eagle near wind turbine
Watch out!

It’s not easy to unite the right-wing Heartland Institute and bird-loving environmentalists.

But that’s what some wind energy developers appear to be doing by proposing to the federal government that they be allowed to kill bald eagles and other protected species with their turbines.

Across the country, 14 wind projects have applied to the U.S. Fish and Wildlife Service for permits that would let them “take” — aka harm or kill — a certain number of eagles each year. That includes four wind farms in California, one in Minnesota, and one in Oklahoma.

The Oklahoma project could be the first in the nation to actually receive such a permit. The company behind it, Wind Capital Group, wants permission to kill up to three bald eagles every year for 40 years on its proposed 94-turbine wind farm. A Native American tribe in the area is protesting, as are some conservation groups. The Daily Ardmoreite reports:

Osage Nation Principal Chief John D. Red Eagle expressed his deep concern and opposition to killing eagles in Osage territory from a cultural standpoint.

“The eagle is a sacred and symbolic figure to the Osage people, and the area targeted for this project contains a high bald eagle population,” Red Eagle said. “While the Osage Nation does not oppose wind energy or alternative energy, we do oppose the specific area for this project. It all comes down to siting projects in appropriate places, and this is not an appropriate place for a massive wind energy project.”

Reuters reports that the Obama administration has been working to loosen wildlife rules to facilitate wind development:

The fight in Oklahoma points to the deepening divide between some conservationists and the Obama administration over its push to clear the way for renewable energy development despite hazards to eagles and other protected species. …

It is illegal to kill bald and golden eagles, either deliberately or inadvertently, under protections afforded them by two federal laws, the Migratory Bird Treaty Act and the Bald and Golden Eagle Protection Act.

In the past, federal permits allowing a limited number of eagle deaths were restricted to narrow activities such as scientific research.

But the Obama administration in 2009 broadened such permitting authority to include otherwise lawful activities like wind power developments.

Now the U.S. Fish and Wildlife Service is seeking to lengthen the duration of those permits from five to 30 years to satisfy an emerging industry dependent on investors seeking stable returns.

As we’ve reported previously, the Obama administration has never prosecuted a wind farm for killing a protected bird, and it recently assured a California wind farm and a luxury real-estate development that they wouldn’t be prosecuted for accidentally killing endangered California condors.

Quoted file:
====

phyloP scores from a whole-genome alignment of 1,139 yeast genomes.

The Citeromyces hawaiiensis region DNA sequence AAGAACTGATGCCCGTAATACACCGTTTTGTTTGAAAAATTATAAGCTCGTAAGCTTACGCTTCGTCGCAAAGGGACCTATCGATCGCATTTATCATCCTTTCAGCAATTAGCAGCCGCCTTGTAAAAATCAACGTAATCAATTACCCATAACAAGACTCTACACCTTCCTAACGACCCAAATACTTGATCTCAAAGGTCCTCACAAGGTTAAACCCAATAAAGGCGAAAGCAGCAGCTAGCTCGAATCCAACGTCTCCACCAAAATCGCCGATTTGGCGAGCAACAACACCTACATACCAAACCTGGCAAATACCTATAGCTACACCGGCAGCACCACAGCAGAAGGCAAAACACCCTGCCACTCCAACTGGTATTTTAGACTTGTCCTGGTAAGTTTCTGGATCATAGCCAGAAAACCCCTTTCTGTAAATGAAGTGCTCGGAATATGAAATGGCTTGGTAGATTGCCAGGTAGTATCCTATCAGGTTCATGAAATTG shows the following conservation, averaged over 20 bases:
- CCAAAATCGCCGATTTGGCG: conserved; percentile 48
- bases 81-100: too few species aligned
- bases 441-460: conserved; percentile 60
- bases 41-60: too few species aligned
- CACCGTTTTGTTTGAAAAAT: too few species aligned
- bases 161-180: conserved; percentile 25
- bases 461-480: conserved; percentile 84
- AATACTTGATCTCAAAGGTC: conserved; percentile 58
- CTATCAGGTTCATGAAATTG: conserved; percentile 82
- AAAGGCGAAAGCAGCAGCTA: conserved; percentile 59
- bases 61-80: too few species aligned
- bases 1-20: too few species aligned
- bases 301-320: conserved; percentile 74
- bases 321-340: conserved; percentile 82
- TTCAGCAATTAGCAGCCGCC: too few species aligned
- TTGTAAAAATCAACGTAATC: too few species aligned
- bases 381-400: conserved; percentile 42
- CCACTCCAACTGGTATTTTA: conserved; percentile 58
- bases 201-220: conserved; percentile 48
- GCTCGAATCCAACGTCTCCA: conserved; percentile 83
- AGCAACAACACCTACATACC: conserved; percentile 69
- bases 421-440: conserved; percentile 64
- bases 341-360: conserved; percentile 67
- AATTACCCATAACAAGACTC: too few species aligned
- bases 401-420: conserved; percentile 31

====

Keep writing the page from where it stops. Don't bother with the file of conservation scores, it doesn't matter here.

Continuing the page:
The prospect of eagle “take” permits has angered some folks on the left and on the right — and in between. This despite conditions that would be attached to such permits compelling wind companies to contribute to eagle conservation efforts.

Of course, conservationists and right wingers don’t actually see eye to eye on this issue. The conservationists don’t want bald eagles, golden eagles, or other protected birds to be killed in the name of energy. “If they kill two birds, I think it’s a crime,” Steve Groth of the Minnesota-based Coalition for Sensible Siting told Minnesota Public Radio.

On the other hand, the Heartland Institute, whose funders include ExxonMobil, is opportunistically seizing an excuse to slam a fast-growing alternative to planet-baking fossil fuels.

The wind industry, for its part, says worries about eagle deaths are exaggerated. Again from Reuters:

Fewer than 2 percent of all human-caused deaths of golden eagles occur at modern wind farms and only a few bald eagle deaths have been documented in the history of the industry — far less mortality than is attributed to such causes as poisoning or vehicle collisions, said the American Wind Energy Association spokesman Peter Kelley.

The American Bird Conservancy thinks that birds and wind energy can exist in harmony — it’s just going to take hard work, careful research, and federal regulations. From the nonprofit’s website:

American Bird Conservancy supports wind power when it is bird-smart, and believes that birds and wind power can co-exist if the wind industry is held to mandatory standards that protect birds.

Bird-smart wind power employs careful siting, operation and construction mitigation, bird monitoring, and compensation, to reduce and redress any unavoidable bird mortality and habitat loss. These are issues that the federal government should include in mandatory wind standards.

The bald eagle is a symbol of freedom and an iconic beneficiary of America’s environmental movement, which saved it from extinction by banning DDT and passing laws to protect endangered species. No climate activists would want it to become the new face of opposition to the renewable energy revolution.